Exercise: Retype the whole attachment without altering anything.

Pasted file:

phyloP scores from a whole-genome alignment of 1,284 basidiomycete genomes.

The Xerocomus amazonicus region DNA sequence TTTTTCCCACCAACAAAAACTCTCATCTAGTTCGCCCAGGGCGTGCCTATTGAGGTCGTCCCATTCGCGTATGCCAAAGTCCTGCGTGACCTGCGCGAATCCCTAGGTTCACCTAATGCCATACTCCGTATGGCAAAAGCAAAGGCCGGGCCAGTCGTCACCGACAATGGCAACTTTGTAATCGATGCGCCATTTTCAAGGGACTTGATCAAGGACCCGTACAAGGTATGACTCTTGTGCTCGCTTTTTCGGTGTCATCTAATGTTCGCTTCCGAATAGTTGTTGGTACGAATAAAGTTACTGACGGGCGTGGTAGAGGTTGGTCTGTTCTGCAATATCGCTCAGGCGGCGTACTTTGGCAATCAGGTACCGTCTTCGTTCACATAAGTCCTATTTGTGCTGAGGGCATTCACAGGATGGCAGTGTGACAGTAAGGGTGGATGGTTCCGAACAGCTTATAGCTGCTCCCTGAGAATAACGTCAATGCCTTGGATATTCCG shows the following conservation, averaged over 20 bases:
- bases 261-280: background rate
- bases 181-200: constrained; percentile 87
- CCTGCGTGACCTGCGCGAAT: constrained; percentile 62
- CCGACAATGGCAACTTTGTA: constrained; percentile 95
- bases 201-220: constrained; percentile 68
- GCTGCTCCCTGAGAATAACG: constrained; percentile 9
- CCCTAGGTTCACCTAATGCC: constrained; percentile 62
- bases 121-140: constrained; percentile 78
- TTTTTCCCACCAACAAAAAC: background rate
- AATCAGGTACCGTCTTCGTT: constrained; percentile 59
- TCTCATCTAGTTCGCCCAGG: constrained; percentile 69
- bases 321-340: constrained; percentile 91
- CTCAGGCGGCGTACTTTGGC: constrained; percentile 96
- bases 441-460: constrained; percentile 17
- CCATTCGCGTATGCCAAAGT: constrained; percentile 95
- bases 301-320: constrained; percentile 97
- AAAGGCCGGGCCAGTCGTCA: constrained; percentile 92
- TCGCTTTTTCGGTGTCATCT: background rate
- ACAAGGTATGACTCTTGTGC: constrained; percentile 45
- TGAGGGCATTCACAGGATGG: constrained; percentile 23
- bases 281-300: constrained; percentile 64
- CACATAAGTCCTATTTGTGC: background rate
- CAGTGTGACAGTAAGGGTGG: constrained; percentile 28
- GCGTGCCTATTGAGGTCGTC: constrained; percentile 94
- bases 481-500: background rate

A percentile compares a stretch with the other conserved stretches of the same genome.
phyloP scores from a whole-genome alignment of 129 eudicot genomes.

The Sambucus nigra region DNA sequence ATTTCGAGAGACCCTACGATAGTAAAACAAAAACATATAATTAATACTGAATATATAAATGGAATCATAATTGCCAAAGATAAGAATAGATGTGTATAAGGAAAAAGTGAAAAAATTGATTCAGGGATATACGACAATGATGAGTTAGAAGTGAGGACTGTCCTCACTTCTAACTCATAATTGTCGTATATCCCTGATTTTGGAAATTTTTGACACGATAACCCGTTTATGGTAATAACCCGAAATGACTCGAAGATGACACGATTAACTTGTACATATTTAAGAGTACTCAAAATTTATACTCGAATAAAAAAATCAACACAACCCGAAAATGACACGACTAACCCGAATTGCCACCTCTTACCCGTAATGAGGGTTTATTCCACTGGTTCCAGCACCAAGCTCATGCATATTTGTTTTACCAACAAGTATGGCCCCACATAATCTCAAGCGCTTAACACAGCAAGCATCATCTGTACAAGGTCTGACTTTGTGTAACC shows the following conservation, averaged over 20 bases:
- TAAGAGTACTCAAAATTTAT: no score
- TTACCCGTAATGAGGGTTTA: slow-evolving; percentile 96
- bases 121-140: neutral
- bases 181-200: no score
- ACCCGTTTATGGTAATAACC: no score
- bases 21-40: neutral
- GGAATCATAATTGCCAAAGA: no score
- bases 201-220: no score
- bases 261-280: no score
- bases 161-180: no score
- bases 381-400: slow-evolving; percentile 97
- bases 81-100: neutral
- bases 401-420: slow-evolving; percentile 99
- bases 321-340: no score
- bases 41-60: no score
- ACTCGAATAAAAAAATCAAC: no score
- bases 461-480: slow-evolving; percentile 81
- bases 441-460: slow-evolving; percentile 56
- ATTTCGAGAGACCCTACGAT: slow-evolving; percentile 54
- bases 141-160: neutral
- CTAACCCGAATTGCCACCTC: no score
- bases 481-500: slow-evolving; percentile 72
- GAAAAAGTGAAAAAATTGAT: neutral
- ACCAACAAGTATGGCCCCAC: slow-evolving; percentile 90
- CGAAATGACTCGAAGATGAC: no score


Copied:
phyloP scores from a whole-genome alignment of 1,284 basidiomycete genomes.

The Xerocomus amazonicus region DNA sequence TTTTTCCCACCAACAAAAACTCTCATCTAGTTCGCCCAGGGCGTGCCTATTGAGGTCGTCCCATTCGCGTATGCCAAAGTCCTGCGTGACCTGCGCGAATCCCTAGGTTCACCTAATGCCATACTCCGTATGGCAAAAGCAAAGGCCGGGCCAGTCGTCACCGACAATGGCAACTTTGTAATCGATGCGCCATTTTCAAGGGACTTGATCAAGGACCCGTACAAGGTATGACTCTTGTGCTCGCTTTTTCGGTGTCATCTAATGTTCGCTTCCGAATAGTTGTTGGTACGAATAAAGTTACTGACGGGCGTGGTAGAGGTTGGTCTGTTCTGCAATATCGCTCAGGCGGCGTACTTTGGCAATCAGGTACCGTCTTCGTTCACATAAGTCCTATTTGTGCTGAGGGCATTCACAGGATGGCAGTGTGACAGTAAGGGTGGATGGTTCCGAACAGCTTATAGCTGCTCCCTGAGAATAACGTCAATGCCTTGGATATTCCG shows the following conservation, averaged over 20 bases:
- bases 261-280: background rate
- bases 181-200: constrained; percentile 87
- CCTGCGTGACCTGCGCGAAT: constrained; percentile 62
- CCGACAATGGCAACTTTGTA: constrained; percentile 95
- bases 201-220: constrained; percentile 68
- GCTGCTCCCTGAGAATAACG: constrained; percentile 9
- CCCTAGGTTCACCTAATGCC: constrained; percentile 62
- bases 121-140: constrained; percentile 78
- TTTTTCCCACCAACAAAAAC: background rate
- AATCAGGTACCGTCTTCGTT: constrained; percentile 59
- TCTCATCTAGTTCGCCCAGG: constrained; percentile 69
- bases 321-340: constrained; percentile 91
- CTCAGGCGGCGTACTTTGGC: constrained; percentile 96
- bases 441-460: constrained; percentile 17
- CCATTCGCGTATGCCAAAGT: constrained; percentile 95
- bases 301-320: constrained; percentile 97
- AAAGGCCGGGCCAGTCGTCA: constrained; percentile 92
- TCGCTTTTTCGGTGTCATCT: background rate
- ACAAGGTATGACTCTTGTGC: constrained; percentile 45
- TGAGGGCATTCACAGGATGG: constrained; percentile 23
- bases 281-300: constrained; percentile 64
- CACATAAGTCCTATTTGTGC: background rate
- CAGTGTGACAGTAAGGGTGG: constrained; percentile 28
- GCGTGCCTATTGAGGTCGTC: constrained; percentile 94
- bases 481-500: background rate

A percentile compares a stretch with the other conserved stretches of the same genome.
phyloP scores from a whole-genome alignment of 129 eudicot genomes.

The Sambucus nigra region DNA sequence ATTTCGAGAGACCCTACGATAGTAAAACAAAAACATATAATTAATACTGAATATATAAATGGAATCATAATTGCCAAAGATAAGAATAGATGTGTATAAGGAAAAAGTGAAAAAATTGATTCAGGGATATACGACAATGATGAGTTAGAAGTGAGGACTGTCCTCACTTCTAACTCATAATTGTCGTATATCCCTGATTTTGGAAATTTTTGACACGATAACCCGTTTATGGTAATAACCCGAAATGACTCGAAGATGACACGATTAACTTGTACATATTTAAGAGTACTCAAAATTTATACTCGAATAAAAAAATCAACACAACCCGAAAATGACACGACTAACCCGAATTGCCACCTCTTACCCGTAATGAGGGTTTATTCCACTGGTTCCAGCACCAAGCTCATGCATATTTGTTTTACCAACAAGTATGGCCCCACATAATCTCAAGCGCTTAACACAGCAAGCATCATCTGTACAAGGTCTGACTTTGTGTAACC shows the following conservation, averaged over 20 bases:
- TAAGAGTACTCAAAATTTAT: no score
- TTACCCGTAATGAGGGTTTA: slow-evolving; percentile 96
- bases 121-140: neutral
- bases 181-200: no score
- ACCCGTTTATGGTAATAACC: no score
- bases 21-40: neutral
- GGAATCATAATTGCCAAAGA: no score
- bases 201-220: no score
- bases 261-280: no score
- bases 161-180: no score
- bases 381-400: slow-evolving; percentile 97
- bases 81-100: neutral
- bases 401-420: slow-evolving; percentile 99
- bases 321-340: no score
- bases 41-60: no score
- ACTCGAATAAAAAAATCAAC: no score
- bases 461-480: slow-evolving; percentile 81
- bases 441-460: slow-evolving; percentile 56
- ATTTCGAGAGACCCTACGAT: slow-evolving; percentile 54
- bases 141-160: neutral
- CTAACCCGAATTGCCACCTC: no score
- bases 481-500: slow-evolving; percentile 72
- GAAAAAGTGAAAAAATTGAT: neutral
- ACCAACAAGTATGGCCCCAC: slow-evolving; percentile 90
- CGAAATGACTCGAAGATGAC: no score